"These are flaws, to be sure, and they might have indeed sunk many an ordinary movie. However, 'Domino' is still a Brian De Palma film, and those who still thrill at the very sound of that phrase will find a lot to enjoy here. Many of the obsessions he has explored throughout his career are on display in 'Domino,' both dramatic (voyeurism, mistrust of authority, a fascination with technology and the various ways in which it can be manipulated) and cinematic (including split-diopter shots and gorgeous deployment of slow motion at key moments). Although the script is largely straight-faced throughout, there are a couple of moments of De Palma’s trademark dark humor, including a bit in which a character analyzes a brutal torture video to note all the cinematic techniques being deployed with the fervor of someone taking note of every frame of a new trailer for some upcoming blockbuster. And, of course, there are the big set pieces-- including an early rooftop chase that provides thrills and a tip of the hat to 'Vertigo,' a terrorist attack that Al Din directs from afar as if he was a filmmaker himself and a climactic confrontation at a bullfight in Spain that takes up much of the final third. In that last scene especially, cinematographer Jose Luis Alcaine (who has shot most of Pedro Almodovar’s films as well as De Palma’s 'Passion”'), editor Bill Pankow, and composer Pino Donaggio combine their considerable talents to create a thrilling display of sound and vision that distinguishes them from the largely forgettable CGI melanges that currently dominate the multiplex scene."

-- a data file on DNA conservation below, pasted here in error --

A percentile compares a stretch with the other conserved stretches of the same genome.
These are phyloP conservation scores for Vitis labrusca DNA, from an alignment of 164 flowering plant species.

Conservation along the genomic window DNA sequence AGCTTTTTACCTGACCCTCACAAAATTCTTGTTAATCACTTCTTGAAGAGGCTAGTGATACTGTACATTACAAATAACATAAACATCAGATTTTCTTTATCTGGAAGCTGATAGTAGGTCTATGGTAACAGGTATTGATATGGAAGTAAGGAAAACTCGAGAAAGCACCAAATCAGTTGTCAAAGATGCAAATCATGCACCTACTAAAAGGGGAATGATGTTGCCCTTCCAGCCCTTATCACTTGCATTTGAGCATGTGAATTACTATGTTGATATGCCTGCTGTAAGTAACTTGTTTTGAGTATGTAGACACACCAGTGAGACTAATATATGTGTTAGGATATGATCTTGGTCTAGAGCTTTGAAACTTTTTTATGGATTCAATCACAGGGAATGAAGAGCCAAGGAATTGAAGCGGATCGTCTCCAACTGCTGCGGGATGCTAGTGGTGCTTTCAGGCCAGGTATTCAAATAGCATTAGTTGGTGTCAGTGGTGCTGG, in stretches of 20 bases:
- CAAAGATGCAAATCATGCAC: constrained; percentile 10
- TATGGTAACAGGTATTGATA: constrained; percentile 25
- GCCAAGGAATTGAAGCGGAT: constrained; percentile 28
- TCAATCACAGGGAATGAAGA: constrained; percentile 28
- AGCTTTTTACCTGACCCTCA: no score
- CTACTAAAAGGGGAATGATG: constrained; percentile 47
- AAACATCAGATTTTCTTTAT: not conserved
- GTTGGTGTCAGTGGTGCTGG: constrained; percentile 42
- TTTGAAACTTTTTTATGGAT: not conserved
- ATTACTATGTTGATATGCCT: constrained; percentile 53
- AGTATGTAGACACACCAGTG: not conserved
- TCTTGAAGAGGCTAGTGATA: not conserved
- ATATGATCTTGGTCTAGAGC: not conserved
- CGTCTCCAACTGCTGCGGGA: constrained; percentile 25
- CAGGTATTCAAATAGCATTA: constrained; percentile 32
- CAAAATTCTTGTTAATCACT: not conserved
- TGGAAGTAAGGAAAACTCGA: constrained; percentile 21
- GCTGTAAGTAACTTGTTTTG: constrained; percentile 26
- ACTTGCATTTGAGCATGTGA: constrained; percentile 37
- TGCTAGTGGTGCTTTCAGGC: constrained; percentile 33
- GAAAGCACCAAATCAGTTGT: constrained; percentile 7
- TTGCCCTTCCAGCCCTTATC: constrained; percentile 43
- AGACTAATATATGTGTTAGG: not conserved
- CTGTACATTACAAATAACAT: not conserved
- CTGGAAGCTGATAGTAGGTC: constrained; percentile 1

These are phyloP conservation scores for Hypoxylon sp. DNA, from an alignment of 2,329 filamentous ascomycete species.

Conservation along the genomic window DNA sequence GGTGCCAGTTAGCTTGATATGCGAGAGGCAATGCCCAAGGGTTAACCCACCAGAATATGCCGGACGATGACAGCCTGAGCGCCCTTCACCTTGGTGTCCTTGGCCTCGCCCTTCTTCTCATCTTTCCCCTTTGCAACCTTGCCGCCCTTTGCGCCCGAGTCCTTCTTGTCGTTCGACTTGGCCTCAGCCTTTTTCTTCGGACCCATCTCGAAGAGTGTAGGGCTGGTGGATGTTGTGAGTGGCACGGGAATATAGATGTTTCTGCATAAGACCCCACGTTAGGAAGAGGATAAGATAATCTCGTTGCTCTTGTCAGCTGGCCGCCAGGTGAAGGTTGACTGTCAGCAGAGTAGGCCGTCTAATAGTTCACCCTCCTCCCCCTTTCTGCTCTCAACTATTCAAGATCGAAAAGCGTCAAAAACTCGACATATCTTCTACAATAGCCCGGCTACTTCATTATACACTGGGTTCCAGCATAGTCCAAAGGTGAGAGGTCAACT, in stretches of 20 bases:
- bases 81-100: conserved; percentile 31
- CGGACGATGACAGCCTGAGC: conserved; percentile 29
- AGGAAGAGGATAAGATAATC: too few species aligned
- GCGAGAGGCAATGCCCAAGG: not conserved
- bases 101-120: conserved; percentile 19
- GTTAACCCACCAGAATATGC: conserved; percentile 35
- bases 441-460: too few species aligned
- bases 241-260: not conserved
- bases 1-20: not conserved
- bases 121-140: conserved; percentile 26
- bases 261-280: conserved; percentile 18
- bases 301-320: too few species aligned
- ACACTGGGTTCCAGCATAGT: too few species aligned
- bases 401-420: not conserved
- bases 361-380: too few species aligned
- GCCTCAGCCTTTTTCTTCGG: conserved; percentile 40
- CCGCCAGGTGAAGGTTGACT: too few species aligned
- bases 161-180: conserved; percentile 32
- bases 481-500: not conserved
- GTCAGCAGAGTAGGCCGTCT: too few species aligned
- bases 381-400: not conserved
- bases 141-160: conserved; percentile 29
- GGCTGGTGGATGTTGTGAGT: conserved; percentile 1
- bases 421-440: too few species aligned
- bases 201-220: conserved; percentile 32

Peter Sobczynski, 
"You don’t want a more thorough grasp of the plot. Neither did De Palma. He doesn’t have anything serious to say about terrorism (2007’s phony-provocative 'Redacted' is further proof). He only wanted to make 'Domino' for this deliriously dumb action climax and a few other zooms here and there. The creative exhaustion is palpable, a near-total artistic disinterest. You can almost hear the director doing that impatient 'get on with it' thing with his hand whenever the actors are emoting. But if you’re wondering why this movie gets two stars and not one (or none), it’s because De Palma still thinks visually, once in a while. He still believes in Hitchcock’s clean grammar (thanks for the roof chase, 'Vertigo'), and in Pino Donaggio’s histrionic orchestral scores. There’s something comforting in that. When De Palma started taking himself too seriously -- circa Casualties of War -- is when he lost the thread. His genius was always in voluptuous nonsense. He needs to drop the politics and get back to baby carriages."
Joshua Rothkopf, Time Out New York 

“How the various plot threads knot together -- or don’t -- is proof enough that ‘Domino’ has been desecrated somehow.  De Palma isn’t exactly known for the clarity of his storytelling, but he’s never been quite this sloppy when left to his own devices. Scenes crash into each other like bumper cars, and the movie feels paced at random, leaving the consistency of Pino Donaggio’s swooning orchestral score to hold the movie together even as the music ignores what’s happening on screen (often to amusing effect).”
David Ehrlich, IndieWire 

"Filmmakers have made better from far worse circumstances, and outside of the film’s setpieces, De Palma doesn’t seem to have given a damn. The director inspires some astonishingly wooden acting from Coster-Waldau and van Houten, who seem at a loss about the motivations of their characters. And while Pearce leans into his smarmy CIA executive with absolute, wildly entertaining glee, he manages to survive 'Domino' mostly because he decided to act in an entirely different movie than everyone else. Tonally, the film is off balance too. De Palma enlists his frequent collaborator Pino Donaggio for the score, but the composer is simply the wrong the choice. Donaggio’s lush orchestration -- which at its best in De Palma’s films, builds operatic tension that releases into ecstatic climaxes -- is entirely at odds with the dour story that attempts to reflect contemporary, geopolitical realities."
Kevin Jagernauth, The Playlist